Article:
MySisterSaid are you a Food Rule follower?  Which Food Rule do you find most challenging, and what successes have you had in changing your eating patterns?

MySisterSaid Do You Have a Holiday Game Plan?

Turkey-with-footballJust as football coaches this time of year are thinking about their game plans, I’ve been thinking a lot about my holiday game plan for eating healthfully and staying fit.  Every year, I read tips for maintaining my weight, and I try to be cognizant of them as I negotiate the field of dietary land mines I traverse from Thanksgiving through the New Year.  From buffets to candy dishes, to seasonal cocktails and pumpkin pie, the list is long!  I recently read two ideas that I hadn’t heard before, and I’m adding them to my holiday game plan:

Start early to fill up on fiber: Starting a few days before the holiday, eat a half-cup serving of high-fiber, low-sugar cereal just prior to two or three of your meals.  According to the latest Health and Nutrition Letter from Tufts University, this satiety-boost will make you feel more satisfied and in control, and that will help you want to eat less.

Gain control back quickly:  Once you’ve eaten that big meal, it’s easy to head down the slippery slope to one indulgence after another.  The experts at Tufts recommend immediately working towards recovering your satiety.  Starting with breakfast the next day, put yourself on a high-fiber regimen.  Incorporate high-fiber cereals, legumes, or low-carb high-fiber breads into each meal and snack.  Taking care of your satiety will help you lose the desire to overeat.

In addition to these two new tips, I also revisited some that are tried and true.  While these are recommendations most of us have heard, I find reading through and visualizing myself doing them yields better results:

Don’t go to a party hungry: Starving yourself all day in anticipation of eating more at a party tends to backfire and you end up hungry and out of control once you get there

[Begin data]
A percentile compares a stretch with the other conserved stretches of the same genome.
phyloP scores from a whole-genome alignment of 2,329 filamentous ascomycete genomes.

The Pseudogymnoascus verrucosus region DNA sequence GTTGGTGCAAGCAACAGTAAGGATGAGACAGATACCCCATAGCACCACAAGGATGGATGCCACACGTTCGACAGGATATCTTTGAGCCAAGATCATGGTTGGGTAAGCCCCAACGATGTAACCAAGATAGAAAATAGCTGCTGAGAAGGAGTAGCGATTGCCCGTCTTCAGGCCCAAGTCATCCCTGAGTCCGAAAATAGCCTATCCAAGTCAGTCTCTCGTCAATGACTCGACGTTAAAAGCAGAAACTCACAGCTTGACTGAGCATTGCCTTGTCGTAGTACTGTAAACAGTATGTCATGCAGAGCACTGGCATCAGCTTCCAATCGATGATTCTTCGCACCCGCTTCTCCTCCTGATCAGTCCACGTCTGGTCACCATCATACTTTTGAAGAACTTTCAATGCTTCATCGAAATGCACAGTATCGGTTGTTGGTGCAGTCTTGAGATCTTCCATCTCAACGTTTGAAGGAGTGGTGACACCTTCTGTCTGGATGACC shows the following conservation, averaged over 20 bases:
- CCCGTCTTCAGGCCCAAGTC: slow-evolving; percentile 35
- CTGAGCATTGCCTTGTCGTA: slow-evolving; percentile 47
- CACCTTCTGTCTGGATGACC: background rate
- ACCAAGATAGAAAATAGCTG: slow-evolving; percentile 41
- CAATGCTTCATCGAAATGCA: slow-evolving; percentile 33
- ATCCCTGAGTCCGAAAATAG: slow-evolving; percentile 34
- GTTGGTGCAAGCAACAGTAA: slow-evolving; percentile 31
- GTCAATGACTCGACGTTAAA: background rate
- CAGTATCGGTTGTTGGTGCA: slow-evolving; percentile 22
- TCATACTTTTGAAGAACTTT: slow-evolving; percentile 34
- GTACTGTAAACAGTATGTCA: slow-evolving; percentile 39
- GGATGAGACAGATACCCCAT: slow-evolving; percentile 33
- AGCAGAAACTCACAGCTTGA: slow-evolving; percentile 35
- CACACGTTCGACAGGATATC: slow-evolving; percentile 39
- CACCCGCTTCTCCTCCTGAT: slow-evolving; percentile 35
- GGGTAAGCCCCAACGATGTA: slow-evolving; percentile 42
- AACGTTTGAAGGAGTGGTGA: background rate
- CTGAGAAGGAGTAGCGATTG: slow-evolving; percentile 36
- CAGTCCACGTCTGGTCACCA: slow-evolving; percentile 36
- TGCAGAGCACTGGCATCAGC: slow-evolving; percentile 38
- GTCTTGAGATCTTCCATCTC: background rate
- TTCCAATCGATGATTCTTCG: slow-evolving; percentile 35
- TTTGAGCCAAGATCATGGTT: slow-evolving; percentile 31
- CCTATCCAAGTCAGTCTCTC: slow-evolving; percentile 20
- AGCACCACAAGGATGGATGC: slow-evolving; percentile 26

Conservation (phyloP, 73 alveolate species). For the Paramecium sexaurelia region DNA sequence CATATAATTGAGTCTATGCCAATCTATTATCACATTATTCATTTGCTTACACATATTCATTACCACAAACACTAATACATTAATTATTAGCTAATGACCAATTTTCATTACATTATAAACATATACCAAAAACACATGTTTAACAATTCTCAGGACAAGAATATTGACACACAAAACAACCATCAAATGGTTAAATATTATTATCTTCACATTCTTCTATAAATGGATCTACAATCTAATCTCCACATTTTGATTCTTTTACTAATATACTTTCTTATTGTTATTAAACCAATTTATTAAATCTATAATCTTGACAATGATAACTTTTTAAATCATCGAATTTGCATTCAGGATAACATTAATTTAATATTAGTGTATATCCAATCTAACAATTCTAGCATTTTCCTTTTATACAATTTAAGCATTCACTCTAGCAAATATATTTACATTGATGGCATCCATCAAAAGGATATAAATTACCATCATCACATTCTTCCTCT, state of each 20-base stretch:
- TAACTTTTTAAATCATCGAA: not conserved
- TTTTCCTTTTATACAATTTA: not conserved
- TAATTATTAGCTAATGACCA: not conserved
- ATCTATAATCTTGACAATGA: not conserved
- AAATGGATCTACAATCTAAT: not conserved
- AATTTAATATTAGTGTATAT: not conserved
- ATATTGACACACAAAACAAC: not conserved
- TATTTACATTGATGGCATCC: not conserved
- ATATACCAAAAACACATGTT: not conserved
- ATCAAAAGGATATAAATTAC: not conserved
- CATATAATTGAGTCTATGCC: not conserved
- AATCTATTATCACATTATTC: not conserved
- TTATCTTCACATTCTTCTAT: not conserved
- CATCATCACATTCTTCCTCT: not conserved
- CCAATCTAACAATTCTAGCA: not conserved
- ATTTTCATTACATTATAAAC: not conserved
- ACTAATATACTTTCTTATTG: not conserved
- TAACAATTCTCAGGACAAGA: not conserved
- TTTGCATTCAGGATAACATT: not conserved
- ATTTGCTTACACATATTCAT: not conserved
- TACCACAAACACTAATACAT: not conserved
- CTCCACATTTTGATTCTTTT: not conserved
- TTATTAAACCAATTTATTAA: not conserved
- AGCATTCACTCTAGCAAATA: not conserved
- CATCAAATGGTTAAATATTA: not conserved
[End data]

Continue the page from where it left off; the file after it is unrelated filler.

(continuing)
Try to fit in an extra 15 minutes of exercise each day:  It will not only burn some calories, but will help keep you mindful of your body and how it feels

If you drink alcohol, be sure to alternate with water:  You’ll drink half as much alcohol, stay hydrated and make better choices

Move the candy dish as far away as possible:  Studies show that even moving it a few feet farther away can make a difference as to how much you consume

Volunteer to make a healthy dish to take to a social event:  Be sure to make something enticing and make that the first thing you put on your plate

Fill at least half your plate with fruits and vegetables:  Scope out the buffet table before you decide what to eat, then load up on the healthiest choices first

So whip out your turkey platter, and string up the sparkly lights, but find time to make your holiday game plan.  Think how much better you’ll feel about yourself heading into the new year knowing that you had a great time, and that you were in control!

 

 

 

 

 

 

MySisterSaid Try These Ways to Cut Calorie Density

Soup with veggies--upping satisfaction while dropping calories!

Satisfy your hunger with veggie based soup!

I’m always on the lookout for little shifts in eating habits that might help me lose or maintain my weight.  Most of us know that reducing calories is an important component to any weight loss plan, but I hadn’t heard the term “calorie density” until recently.  Calorie density is defined as the number of calories a food has per ounce, and eating foods with lower calorie density can help us lose weight. Think about eating an apple, which weighs around 6 oz and has about 95 calories.  On the other hand, think about eating 6 oz of apple pie, which has about 450 calories.  That’s quite a big difference in calorie density–choosing the apple instead of the pie saves over 350 calories.

A recent article in Appetite (what a great name for a journal!) described how scientists designed studies to see the effects of decreasing calorie density.  One day a week for four weeks, researchers provided all the food for the volunteers.  On those days, they decreased calorie density by about 20 percent by either adding less fat, increasing fruits and vegetables or adding more water to the food (think soup vs casserole).

The results of making these relatively simple changes were pretty dramatic.  Volunteers ate about 400 fewer calories on days when their entrees had less fat, roughly 300 fewer calories on the days more fruits and vegetables were added to the entree, and nearly 230 fewer calories on days when the entrees had extra water.  Making one or more of those changes on most days could have a big impact on weight loss over time.

This is the perfect time of year to add more broth based soup with veggies to the menu–try this delicious Roasted Tomato-Bread Soup from Eating Well magazine .  My Sister Said…what ways will you find to become less dense when it comes to calories?